When the Prime Minister, David Cameron, used International Women’s Day to announce that stalking would become a specific offence; this area of criminal law once again came under the spotlight.
The current legislation had come under earlier scrutiny when an independent parliamentary enquiry had reported calling for a review of the legislation which was describe as ‘ not fit for purpose’.
The current law, the Protection from Harassment Act 1997, makes it an offence to pursue a course of conduct, which amounts to harassment of another and which the defendant knows or ought to have known amounted to harassment. A course of conduct anticipates that the behavior complained of must have happened on at least two occasions.
Section 4 of the act provides a specific and more serious offence by the harassment to put someone in fear of violence. The punishment under Section 4 is five years maximum on indictment.
In addition, a restraining order made under the legislation can protect the victim from further behavior carrying again a five-year maximum term for breach. Where the harassment is racially aggravated the maximum term of custody is increased to two years and seven years respectively.
We are told that the existing legislation is “not good enough or strong enough’. So what is proposed? The ‘new’ law, expected to come into force later this year, will make stalking (in itself) and stalking (where there is fear of violence) criminal offences. Stalking will be defined as behavior including following, contacting or attempting to contact by any means, loitering in public places, publishing material, monitoring email and internet and other such similar behavior. As indicated by our Prime Minster, the basic offence will be punished by a maximum custodial term of six months.
Where there is such fear of violence, the penalty will be a maximum custodial term of five years.
So is this the new legislation for those victims who, according government have “waited too long’, or merely a reiteration of existing legislation? Although it has been spun as the former, I suspect the later.
Although the existing regime does not specifically name ‘stalking’ as an offence, the Protection from Harassment Act can, and has been, used to prosecute a wide range of activities many of which one would consider by their nature to be stalking. The problem is it seems that anything other than new legislation does not attract headlines.
Already the proposals have been met with criticism; mainly on the basis that the law perpetuates the difficulties perceived by many as to the present failings of the Protection of Harassment Act. The problem faced is in proving that the victim has been put in fear of violence. Prosecutions have tended to be brought under section 2 rendering the maximum sentence one of 6 months imprisonment. It was hoped that one single offence of stalking would be created which would carry the sanctions that could be imposed by the Crown Court.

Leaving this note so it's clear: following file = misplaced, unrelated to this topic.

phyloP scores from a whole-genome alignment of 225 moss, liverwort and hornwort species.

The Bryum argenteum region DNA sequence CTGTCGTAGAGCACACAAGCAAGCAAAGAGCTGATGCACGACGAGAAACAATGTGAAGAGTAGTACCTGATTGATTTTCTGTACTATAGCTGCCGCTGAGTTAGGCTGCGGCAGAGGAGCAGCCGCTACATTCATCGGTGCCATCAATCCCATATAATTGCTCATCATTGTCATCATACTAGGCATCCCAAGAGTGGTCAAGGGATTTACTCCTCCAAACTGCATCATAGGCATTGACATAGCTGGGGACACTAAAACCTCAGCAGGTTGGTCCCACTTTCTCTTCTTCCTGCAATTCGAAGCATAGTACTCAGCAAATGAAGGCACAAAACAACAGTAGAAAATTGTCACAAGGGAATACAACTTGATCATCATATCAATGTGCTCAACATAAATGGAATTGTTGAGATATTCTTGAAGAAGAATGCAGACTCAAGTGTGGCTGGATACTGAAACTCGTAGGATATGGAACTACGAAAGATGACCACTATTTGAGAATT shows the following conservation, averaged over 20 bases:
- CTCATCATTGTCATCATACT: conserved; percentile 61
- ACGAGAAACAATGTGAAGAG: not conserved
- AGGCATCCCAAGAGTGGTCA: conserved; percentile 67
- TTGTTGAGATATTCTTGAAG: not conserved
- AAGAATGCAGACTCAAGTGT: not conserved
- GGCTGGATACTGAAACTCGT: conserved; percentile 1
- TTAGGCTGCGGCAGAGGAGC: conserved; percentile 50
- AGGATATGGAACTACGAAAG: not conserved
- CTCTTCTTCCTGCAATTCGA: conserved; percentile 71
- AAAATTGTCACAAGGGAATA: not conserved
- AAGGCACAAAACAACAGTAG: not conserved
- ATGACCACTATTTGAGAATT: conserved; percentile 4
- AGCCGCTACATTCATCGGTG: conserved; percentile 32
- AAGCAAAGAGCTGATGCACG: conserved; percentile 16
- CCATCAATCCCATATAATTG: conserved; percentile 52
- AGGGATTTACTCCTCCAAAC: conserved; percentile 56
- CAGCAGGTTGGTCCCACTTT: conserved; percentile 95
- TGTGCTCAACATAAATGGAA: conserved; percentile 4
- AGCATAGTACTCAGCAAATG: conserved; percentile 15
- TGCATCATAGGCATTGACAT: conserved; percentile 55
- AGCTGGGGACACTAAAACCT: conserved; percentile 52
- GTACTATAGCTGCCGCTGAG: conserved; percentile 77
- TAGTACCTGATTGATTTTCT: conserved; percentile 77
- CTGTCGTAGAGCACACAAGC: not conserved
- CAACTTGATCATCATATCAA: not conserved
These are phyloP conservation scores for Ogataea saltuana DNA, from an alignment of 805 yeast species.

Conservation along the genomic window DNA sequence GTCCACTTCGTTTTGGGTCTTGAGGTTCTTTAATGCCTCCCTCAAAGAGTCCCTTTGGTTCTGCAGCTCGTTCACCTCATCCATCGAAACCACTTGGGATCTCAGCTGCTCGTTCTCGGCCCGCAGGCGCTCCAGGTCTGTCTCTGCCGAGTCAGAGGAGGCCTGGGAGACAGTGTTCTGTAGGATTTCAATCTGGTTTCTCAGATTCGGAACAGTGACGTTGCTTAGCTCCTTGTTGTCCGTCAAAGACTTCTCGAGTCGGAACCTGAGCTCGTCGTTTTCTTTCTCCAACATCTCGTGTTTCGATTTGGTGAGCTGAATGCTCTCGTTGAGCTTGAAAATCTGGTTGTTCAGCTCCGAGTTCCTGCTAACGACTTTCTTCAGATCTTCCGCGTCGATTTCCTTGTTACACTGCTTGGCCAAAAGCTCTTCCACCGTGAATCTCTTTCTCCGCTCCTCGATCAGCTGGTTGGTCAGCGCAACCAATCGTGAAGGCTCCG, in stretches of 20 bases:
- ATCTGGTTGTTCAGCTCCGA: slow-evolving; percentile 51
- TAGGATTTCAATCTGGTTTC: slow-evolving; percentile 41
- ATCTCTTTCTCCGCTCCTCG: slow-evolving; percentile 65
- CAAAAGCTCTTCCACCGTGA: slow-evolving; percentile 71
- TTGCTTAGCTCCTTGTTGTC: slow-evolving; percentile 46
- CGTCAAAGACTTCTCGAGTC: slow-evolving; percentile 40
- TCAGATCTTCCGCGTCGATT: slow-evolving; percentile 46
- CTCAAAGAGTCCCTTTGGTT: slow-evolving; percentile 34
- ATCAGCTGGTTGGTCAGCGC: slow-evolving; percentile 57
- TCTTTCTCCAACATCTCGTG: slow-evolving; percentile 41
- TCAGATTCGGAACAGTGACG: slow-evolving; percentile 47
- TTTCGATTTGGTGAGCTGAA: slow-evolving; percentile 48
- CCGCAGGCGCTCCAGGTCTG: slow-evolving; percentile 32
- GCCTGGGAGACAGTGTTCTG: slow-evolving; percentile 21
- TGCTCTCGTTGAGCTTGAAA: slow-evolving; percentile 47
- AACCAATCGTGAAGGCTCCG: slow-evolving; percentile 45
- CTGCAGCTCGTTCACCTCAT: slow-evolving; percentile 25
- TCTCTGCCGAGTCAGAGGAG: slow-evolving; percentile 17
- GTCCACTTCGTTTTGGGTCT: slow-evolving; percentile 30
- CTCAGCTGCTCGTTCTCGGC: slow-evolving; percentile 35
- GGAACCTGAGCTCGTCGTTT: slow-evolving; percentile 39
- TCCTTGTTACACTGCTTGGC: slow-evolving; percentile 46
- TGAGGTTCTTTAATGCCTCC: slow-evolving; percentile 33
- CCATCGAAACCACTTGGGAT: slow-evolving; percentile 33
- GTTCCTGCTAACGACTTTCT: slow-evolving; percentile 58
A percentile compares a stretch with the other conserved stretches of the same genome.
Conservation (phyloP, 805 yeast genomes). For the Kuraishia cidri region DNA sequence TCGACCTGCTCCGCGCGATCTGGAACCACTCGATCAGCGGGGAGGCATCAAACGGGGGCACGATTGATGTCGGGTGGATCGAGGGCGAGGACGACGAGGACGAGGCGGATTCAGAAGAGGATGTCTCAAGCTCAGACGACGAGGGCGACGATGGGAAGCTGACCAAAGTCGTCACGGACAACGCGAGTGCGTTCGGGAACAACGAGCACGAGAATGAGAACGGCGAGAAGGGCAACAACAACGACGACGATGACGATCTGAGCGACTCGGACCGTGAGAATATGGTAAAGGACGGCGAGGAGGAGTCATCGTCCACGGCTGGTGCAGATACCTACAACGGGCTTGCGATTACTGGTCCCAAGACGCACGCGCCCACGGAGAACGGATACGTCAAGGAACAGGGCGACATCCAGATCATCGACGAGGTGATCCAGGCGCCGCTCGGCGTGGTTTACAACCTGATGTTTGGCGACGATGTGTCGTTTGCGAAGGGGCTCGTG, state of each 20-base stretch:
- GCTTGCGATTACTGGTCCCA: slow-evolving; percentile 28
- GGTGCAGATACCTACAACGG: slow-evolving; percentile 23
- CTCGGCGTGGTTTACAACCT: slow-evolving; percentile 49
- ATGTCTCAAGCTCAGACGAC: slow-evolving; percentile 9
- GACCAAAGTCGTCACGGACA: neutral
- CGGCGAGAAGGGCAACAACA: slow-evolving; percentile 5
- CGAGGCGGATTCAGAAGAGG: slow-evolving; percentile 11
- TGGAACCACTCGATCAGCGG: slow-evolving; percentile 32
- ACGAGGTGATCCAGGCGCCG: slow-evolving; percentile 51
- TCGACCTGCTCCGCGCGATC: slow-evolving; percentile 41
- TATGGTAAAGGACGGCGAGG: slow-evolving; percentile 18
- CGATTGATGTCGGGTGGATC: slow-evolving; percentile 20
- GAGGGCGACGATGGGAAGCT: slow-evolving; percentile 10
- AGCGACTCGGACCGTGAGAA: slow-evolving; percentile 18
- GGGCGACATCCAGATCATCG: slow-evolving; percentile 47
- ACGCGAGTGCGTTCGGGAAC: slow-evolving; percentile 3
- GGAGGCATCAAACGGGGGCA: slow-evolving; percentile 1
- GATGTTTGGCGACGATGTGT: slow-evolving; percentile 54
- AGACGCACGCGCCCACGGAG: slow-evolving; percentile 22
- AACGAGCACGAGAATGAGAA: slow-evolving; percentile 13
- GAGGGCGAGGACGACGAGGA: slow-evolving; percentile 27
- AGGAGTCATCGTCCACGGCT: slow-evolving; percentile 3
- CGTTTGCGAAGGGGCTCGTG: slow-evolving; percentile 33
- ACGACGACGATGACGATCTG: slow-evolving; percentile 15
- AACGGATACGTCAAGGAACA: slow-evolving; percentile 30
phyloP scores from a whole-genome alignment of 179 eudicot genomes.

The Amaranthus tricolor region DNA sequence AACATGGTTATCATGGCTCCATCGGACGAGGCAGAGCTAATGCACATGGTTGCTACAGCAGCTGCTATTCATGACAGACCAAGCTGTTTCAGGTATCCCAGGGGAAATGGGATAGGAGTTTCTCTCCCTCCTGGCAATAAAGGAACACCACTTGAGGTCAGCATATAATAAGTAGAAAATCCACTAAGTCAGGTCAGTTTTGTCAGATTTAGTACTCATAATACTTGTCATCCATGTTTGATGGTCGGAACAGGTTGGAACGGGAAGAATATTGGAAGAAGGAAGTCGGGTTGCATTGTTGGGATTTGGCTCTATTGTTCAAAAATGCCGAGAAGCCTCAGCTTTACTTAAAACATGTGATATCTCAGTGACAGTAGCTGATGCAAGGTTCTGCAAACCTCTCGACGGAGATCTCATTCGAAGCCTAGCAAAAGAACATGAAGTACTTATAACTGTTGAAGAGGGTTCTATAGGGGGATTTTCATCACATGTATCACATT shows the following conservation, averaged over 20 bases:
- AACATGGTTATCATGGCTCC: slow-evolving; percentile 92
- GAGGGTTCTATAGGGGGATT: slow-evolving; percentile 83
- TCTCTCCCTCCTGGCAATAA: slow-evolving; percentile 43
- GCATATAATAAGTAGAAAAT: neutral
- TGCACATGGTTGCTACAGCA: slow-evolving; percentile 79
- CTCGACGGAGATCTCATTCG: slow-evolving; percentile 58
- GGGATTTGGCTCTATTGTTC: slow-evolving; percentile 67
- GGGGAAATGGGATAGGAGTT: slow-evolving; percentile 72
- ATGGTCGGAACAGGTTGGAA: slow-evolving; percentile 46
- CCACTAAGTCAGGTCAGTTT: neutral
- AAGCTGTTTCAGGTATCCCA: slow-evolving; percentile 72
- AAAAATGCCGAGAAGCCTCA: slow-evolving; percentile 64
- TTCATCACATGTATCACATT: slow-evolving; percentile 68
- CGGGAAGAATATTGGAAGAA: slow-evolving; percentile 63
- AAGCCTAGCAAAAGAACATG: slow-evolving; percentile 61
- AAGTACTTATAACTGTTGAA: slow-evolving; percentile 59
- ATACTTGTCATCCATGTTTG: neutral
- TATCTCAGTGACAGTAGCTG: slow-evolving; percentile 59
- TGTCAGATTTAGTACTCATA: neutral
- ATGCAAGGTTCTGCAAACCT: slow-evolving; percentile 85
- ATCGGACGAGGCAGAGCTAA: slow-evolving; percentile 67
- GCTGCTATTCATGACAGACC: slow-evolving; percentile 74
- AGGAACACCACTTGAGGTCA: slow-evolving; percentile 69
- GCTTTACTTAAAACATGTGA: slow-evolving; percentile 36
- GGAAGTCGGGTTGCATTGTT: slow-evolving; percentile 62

Whatever the criticisms, the fundamental issue remains; stalking is not taken seriously as problem. Until that is addressed whatever legislation is in force will not help the victims.
It is said that some 120,000 women are stalked each year and yet only around 53,000 incidents of stalking are recorded as crimes. Just a small percentage of those accused of stalking are convicted, with even fewer being jailed.
It is hard to believe the new Act will make a real difference. If offences aren’t being properly investigated or prosecuted, the nomenclature is irrelevant; victims will still be unprotected.
The charity ‘Protection Against Stalking’ conducted a survey reporting that 65% of people who contact the police and 75% of people who had contact with CPS in respect of stalking matters were not happy with the response. There are many who call for better training and a greater understanding of the plight of those who are stalked.
If the Prime Minister wishes to “make sure justice is done, protect the victims and show stalking is a crime’, then the authorities must make sure that reports are taken seriously, properly investigated and effectively prosecuted.
Stalking is becoming increasingly common in modern society. The severity of this issue needs to be addressed with effective legislation, which deals directly with this harrowing and distressing crime and not simply a rehash of the present law.
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